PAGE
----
Apple Inc.'s stock has been on the decline since the company's quarterly earnings report Wednesday suggested that its fast growth phase, rare for a company of its size, may be coming to an end.
Apple's stock dropped 2.4 percent to $439.51 in midday trading Friday for a market capitalization of $412.7 billion. That followed a 12 percent drop on Thursday, the biggest one-day percentage drop for the company since 2008.
Exxon Mobil Corp. gained 22 cents Friday to $91.57 for a market capitalization of $417.5 billion.
Apple first surpassed Exxon in the summer of 2011, displacing the oil company from a perch it had held since 2005. The two companies traded places through that fall, until Apple surpassed Exxon for good in early 2012 - at least until Friday.
Apple's stock price peaked in September at $705.07 on the day the iPhone 5 was released. Exxon, in the meantime, has been trading steady. Its business - oil - seems less prone to stock market ups and downs than the Cupertino, Calif.-based tech darling.
Exxon, which is based in Irving, Texas, set a record in 2008 for the highest quarterly earnings by any company. In the first nine months of 2012, Exxon earned nearly $35 billion, or 10 percent more than the same period in 2011, on revenue of $367 billion. Results for the fourth quarter are due Feb. 1.
Exxon, the biggest investor-owned energy company in the world, predicted in December that oil will continue to be the most important source of energy. That's because cars, trucks, airplanes, trains and ships will still depend heavily on oil-derived fuels such as gasoline and diesel.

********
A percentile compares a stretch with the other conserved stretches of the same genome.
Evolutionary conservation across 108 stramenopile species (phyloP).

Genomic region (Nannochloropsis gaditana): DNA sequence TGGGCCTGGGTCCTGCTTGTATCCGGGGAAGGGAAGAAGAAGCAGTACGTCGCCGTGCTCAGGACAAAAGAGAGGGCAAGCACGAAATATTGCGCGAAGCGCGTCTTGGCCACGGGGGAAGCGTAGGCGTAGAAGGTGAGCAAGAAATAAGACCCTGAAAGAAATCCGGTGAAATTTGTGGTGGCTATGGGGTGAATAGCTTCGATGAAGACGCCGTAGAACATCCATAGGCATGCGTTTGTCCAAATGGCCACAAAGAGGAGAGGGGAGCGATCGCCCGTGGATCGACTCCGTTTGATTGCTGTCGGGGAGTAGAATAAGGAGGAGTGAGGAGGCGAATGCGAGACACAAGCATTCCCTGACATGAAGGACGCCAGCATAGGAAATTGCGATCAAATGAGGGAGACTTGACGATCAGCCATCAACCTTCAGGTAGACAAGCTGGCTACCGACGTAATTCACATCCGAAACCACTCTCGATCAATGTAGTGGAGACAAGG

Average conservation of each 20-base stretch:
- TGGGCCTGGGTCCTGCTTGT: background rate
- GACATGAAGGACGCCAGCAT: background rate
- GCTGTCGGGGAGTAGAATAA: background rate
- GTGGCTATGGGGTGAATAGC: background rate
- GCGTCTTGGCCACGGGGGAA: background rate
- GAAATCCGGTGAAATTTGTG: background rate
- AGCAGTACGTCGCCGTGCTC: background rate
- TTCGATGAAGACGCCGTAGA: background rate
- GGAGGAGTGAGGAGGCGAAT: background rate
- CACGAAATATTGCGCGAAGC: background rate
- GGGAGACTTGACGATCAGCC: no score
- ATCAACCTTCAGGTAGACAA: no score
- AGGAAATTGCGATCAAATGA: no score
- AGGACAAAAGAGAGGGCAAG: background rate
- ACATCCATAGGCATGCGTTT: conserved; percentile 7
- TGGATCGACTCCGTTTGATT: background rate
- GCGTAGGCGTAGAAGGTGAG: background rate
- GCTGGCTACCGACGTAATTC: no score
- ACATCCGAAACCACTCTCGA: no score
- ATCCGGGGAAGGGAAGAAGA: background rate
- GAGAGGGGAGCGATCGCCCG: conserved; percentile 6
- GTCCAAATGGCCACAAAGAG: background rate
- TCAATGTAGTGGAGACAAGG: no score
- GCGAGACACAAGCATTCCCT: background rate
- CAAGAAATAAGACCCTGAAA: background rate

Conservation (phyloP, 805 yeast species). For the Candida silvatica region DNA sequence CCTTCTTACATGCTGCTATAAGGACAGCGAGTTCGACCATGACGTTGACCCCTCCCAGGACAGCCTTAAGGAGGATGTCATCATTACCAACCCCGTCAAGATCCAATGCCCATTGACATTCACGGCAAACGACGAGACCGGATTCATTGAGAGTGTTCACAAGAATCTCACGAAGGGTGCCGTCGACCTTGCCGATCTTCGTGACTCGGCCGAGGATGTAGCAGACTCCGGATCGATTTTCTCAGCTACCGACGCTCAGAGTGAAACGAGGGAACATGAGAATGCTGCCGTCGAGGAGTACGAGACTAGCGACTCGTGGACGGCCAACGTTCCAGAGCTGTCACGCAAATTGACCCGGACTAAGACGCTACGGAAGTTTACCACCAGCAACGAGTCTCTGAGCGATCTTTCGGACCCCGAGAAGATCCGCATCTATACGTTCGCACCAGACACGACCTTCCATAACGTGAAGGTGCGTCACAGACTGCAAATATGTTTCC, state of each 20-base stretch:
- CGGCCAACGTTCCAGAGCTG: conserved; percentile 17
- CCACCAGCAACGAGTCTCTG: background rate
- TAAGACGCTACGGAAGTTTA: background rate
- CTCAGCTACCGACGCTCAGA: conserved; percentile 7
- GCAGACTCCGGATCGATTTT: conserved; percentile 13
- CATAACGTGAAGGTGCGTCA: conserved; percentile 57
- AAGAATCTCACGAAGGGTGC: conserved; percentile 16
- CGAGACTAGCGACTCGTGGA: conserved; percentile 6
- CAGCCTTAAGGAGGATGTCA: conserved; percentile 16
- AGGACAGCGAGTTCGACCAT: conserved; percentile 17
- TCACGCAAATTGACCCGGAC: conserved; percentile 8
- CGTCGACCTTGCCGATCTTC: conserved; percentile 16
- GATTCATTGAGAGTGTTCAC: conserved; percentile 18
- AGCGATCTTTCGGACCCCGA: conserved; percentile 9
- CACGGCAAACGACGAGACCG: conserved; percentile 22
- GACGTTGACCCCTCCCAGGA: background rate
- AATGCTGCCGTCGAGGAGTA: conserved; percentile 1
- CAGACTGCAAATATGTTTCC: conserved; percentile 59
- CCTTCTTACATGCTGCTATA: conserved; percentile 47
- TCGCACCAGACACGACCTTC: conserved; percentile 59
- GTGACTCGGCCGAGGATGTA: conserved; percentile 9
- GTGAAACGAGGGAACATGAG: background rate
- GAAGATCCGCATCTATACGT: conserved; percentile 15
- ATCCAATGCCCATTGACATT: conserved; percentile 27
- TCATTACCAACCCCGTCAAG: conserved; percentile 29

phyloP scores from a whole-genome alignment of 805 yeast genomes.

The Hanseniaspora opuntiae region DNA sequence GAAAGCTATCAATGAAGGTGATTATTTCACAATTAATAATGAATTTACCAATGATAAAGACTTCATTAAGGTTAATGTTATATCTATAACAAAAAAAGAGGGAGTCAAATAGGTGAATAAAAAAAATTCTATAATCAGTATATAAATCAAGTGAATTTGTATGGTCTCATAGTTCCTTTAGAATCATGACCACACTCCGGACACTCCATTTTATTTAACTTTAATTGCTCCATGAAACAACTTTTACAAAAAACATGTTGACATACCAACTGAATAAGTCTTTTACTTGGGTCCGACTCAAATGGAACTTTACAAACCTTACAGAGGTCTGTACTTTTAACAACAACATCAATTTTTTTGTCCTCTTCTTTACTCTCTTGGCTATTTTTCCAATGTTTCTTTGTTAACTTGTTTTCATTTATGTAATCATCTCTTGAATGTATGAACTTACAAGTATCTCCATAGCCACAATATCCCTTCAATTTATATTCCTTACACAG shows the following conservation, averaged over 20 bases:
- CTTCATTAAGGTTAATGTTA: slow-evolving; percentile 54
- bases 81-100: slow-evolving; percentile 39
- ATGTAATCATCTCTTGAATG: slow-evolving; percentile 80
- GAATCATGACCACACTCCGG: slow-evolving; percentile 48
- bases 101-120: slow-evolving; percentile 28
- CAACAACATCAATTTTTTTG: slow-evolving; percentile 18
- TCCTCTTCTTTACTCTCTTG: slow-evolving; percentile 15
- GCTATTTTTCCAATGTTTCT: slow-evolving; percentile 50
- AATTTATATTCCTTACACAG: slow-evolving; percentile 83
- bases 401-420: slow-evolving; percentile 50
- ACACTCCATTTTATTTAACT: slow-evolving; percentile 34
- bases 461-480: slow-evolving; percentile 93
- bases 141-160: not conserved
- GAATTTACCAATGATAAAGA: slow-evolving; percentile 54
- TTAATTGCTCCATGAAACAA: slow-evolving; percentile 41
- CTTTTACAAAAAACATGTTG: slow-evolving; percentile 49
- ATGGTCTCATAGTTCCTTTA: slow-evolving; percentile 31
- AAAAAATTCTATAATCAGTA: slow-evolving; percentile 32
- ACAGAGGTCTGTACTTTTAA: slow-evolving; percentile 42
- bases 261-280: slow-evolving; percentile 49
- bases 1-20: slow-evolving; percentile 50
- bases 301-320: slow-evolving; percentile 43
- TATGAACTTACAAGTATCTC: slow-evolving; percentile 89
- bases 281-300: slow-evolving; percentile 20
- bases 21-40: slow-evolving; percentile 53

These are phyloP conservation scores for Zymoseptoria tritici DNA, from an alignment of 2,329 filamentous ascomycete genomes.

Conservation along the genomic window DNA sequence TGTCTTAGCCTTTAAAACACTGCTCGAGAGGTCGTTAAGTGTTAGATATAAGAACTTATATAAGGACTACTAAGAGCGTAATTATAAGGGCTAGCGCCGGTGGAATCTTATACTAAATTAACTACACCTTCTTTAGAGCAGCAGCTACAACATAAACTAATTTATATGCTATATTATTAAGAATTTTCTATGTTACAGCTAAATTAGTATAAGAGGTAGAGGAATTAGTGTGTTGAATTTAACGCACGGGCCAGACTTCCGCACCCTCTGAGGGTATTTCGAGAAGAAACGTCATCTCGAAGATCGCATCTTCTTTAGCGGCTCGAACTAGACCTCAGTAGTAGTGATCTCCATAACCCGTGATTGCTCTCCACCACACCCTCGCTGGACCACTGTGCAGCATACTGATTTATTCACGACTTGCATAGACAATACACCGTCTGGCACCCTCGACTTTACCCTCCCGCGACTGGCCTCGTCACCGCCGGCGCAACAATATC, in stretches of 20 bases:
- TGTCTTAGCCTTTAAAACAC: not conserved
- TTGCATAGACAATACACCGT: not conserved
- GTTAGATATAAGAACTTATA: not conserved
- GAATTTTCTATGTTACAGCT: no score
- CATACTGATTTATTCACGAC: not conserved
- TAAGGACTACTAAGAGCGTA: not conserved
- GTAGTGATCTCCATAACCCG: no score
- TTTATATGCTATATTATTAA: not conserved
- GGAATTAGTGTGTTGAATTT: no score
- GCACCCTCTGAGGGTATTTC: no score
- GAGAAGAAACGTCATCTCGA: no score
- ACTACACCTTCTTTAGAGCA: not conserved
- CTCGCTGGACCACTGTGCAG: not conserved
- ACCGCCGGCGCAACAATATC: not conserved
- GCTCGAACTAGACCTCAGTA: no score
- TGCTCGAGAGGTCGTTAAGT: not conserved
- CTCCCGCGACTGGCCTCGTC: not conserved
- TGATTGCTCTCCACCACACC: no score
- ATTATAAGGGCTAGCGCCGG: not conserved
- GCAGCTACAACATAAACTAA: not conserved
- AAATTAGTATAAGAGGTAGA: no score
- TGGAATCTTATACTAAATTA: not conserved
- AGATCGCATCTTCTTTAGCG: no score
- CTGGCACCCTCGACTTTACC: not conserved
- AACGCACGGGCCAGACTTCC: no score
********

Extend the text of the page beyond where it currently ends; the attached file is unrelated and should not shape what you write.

This year, investors seem unforgiving with Apple, looking for perfection and punishing the stock for anything less. The company's stock price slipped below $500 for the first time last week, as investors saw signs that the iPhone 5 was falling behind competition from phones running Google's Android software, especially those from Samsung Electronics Co.
The latest quarterly report added to the concerns. Apple warned that its revenue growth, which had been running at a speed more reminiscent of promising startups than multi-national corporations, is slowing down considerably.
A big reason: It has been nearly three years since a new product has come from a company still seen as the embodiment of innovation. That last product, the iPad, came in 2010, when its CEO Steve Jobs was still alive. Some analysts question whether Apple can keep growing by just releasing new versions of its old products. The long-rumored Apple TV, is still just that, a rumor.